Friday, September 25, 2009

Movie Report: The Informant

I was interested in seeing The Informant, Steven Soderbergh's new movie with Matt Damon for several reasons. The events it depicts, the whistle-blowing scandal of Mark Whitacre at the giant food processor, Archer Daniel Midland, located in Decatur, just 30 miles west from here, were familiar to me as an avid newspaper consumer. I have a soft spot for whistle blowers, having represented several of them in the course of my work as a lawyer, and I know how difficult life can be for them.

Whistle blowers, almost by definition, are misfits, odd ducks who do not fit in to standard corporate culture. The people who fit in do not blow whistles because they are too comfortable. Whitacre was the archtypical whistle blower, a brilliant scientist, a congenital liar whose motives for blowing the whistle on ADM were so mixed with self-interest that they were impossible to sort out.

It turns out Whitacre was stealing from ADM, how much even he couldn't keep straight. In the middle of his lies, he wound up turning in ADM for price fixing and courageously wearing a wire at work to get the evidence. But, ironically, Whitacre was sentenced to more time in prison for his larceny of millions than the top ADM executives ever served for their stealing of billions from American consumers through price fixing.

Steven Soderbergh, the director of The Informant, made the iconic whistle blower movie with Erin Brokovich in 2000. In many ways, The Informant is better than Brokovich in that it paints the various protagonists in more realistic shades of gray, than the black and white of a righteous woman up against a corrupt corporation. For the same reason, the movie is less satisfying. There is less emotional release when the movie does not delineate who the good guys and the bad guys are and it is less certain that good prevailed in the end.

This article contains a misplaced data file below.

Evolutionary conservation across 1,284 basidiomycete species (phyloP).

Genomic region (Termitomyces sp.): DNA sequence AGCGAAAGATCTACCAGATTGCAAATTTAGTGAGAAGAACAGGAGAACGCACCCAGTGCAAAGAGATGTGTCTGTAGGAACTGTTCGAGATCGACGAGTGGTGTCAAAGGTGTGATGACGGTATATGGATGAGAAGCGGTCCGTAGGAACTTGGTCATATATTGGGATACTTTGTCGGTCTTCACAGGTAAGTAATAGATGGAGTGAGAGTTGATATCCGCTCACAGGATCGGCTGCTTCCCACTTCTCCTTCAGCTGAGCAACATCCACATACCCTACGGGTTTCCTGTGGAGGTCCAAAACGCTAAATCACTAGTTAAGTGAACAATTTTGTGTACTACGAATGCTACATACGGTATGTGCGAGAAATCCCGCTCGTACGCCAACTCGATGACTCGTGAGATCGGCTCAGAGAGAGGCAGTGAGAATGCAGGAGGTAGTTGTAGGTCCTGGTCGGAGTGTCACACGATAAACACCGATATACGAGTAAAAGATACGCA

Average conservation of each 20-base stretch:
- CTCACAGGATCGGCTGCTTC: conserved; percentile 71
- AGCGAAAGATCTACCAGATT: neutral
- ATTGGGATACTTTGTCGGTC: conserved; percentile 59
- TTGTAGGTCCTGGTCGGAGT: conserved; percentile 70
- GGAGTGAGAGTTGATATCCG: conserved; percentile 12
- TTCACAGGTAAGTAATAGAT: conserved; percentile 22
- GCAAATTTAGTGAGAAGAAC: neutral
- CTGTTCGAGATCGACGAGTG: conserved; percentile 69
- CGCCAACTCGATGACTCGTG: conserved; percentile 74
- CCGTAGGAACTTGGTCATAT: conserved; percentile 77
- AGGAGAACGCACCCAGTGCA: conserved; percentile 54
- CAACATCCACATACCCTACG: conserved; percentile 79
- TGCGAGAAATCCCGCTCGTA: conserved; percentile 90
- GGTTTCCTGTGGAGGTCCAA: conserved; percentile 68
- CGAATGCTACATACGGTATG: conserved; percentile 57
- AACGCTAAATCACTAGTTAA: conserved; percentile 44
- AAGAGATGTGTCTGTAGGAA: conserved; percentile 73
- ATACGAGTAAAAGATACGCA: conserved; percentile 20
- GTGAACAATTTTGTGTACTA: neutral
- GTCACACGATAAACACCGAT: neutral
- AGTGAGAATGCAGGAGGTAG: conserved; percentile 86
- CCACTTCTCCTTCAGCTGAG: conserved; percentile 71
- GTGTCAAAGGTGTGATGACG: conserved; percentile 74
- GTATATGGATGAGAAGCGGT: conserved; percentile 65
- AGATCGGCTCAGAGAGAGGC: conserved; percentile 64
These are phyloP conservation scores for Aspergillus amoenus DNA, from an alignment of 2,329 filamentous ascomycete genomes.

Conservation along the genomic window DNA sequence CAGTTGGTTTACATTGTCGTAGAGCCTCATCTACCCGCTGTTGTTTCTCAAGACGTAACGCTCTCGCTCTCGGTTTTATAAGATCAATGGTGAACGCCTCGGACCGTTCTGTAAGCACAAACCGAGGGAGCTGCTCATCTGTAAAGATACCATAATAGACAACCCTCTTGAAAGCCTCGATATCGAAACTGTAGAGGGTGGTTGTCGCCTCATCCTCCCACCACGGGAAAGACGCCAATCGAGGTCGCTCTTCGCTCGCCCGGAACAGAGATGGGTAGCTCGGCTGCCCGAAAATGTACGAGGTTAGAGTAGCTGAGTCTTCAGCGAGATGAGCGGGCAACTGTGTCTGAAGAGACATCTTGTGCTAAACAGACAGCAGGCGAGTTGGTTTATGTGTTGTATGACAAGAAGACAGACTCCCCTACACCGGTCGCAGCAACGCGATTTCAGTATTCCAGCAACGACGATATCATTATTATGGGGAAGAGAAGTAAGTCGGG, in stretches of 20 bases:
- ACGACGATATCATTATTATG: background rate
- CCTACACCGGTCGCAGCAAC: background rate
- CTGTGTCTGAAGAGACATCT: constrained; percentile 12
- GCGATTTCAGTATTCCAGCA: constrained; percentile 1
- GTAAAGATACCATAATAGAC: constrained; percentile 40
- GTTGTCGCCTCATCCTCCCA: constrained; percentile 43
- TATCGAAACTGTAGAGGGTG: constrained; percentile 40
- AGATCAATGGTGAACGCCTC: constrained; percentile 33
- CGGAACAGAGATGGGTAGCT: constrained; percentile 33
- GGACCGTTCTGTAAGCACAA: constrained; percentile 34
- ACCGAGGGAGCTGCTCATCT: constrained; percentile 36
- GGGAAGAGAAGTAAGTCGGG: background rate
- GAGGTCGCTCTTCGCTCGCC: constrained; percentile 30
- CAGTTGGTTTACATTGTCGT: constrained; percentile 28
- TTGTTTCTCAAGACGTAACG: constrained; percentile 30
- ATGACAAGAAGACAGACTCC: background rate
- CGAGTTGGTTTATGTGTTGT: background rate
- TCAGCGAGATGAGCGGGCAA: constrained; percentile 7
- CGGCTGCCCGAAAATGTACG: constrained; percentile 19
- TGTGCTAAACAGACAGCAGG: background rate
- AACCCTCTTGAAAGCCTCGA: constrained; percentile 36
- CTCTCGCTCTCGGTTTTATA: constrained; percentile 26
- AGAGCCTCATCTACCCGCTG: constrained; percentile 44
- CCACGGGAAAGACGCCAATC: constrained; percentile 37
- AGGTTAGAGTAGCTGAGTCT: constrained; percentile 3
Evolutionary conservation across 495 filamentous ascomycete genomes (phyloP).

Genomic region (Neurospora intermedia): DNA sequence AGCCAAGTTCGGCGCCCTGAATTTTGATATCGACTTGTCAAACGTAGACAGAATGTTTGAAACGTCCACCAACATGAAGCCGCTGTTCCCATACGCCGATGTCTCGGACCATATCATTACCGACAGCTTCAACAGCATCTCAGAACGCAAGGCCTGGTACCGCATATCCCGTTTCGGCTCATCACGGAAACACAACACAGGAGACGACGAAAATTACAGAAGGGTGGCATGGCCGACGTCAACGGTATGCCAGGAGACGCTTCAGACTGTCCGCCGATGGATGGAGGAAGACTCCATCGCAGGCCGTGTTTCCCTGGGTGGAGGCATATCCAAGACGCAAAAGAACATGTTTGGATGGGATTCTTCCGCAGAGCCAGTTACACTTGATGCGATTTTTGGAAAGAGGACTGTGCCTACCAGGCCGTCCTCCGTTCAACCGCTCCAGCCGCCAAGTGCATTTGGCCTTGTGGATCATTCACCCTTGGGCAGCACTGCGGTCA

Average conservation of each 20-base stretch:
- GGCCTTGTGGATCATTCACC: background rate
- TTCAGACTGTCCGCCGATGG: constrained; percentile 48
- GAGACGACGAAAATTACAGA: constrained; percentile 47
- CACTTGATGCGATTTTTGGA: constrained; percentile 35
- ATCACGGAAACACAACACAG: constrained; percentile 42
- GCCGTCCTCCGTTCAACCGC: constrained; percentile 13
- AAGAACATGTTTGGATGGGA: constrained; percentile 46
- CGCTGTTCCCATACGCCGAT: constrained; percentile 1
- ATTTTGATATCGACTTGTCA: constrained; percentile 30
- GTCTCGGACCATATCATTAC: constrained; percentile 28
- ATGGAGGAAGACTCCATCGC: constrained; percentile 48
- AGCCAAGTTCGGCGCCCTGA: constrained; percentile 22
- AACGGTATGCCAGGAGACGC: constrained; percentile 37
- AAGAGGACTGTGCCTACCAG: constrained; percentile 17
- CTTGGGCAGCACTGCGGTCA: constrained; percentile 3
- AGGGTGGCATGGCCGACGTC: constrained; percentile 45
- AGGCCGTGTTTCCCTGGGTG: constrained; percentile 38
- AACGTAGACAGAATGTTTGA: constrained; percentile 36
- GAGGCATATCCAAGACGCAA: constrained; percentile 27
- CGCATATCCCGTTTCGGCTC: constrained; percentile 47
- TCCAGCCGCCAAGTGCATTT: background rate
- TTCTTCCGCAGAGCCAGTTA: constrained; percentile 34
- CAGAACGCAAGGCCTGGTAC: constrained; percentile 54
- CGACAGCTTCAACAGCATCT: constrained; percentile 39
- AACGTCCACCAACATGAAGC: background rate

As good as Damon is, however, I would always rather watch Julia Roberts with her perky good looks and push up bra, so between the two Soderbergh whistle-blowing movies, I would have to rate Brokovich higher. Not to mention that the whistle-blower's lawyer comes off much better in Brokovich than the doofus from Taylorville in Informant.

I gave the movie four stars out of a possible five, meaning it is above average, but not brilliant.

Wednesday, September 23, 2009

Keep Him Away From My Funeral

Okay, it's time to blog again. (Don't complain about the long absence, just be thankful for what you get.)

Today, I went to the funeral of an uncle by marriage. The uncle who preached the funeral sermon was another uncle, a brother-in-law of the uncle who died. He started out by saying that M. had a gift for spotting other people's faults and pointing them out to them -- in love. Sheesh. I thought a funeral was when you said good things about people.

Reminds me of a funeral of an old family friend I went to in that same church a few years ago. The minister, who was rather far from being a gifted speaker, said that you're supposed to say something good about the deceased, and he had thought and thought and thought and then came up with this idea. Old A. was known for driving very slowly down the highway on his way to the coffee shop in town, with his car half on the shoulder and half on the highway, while a big line up of traffic crawled along behind him. And that just made the minister realize that we should all take a lesson from that and slow down in life.

With love like that, who needs hate?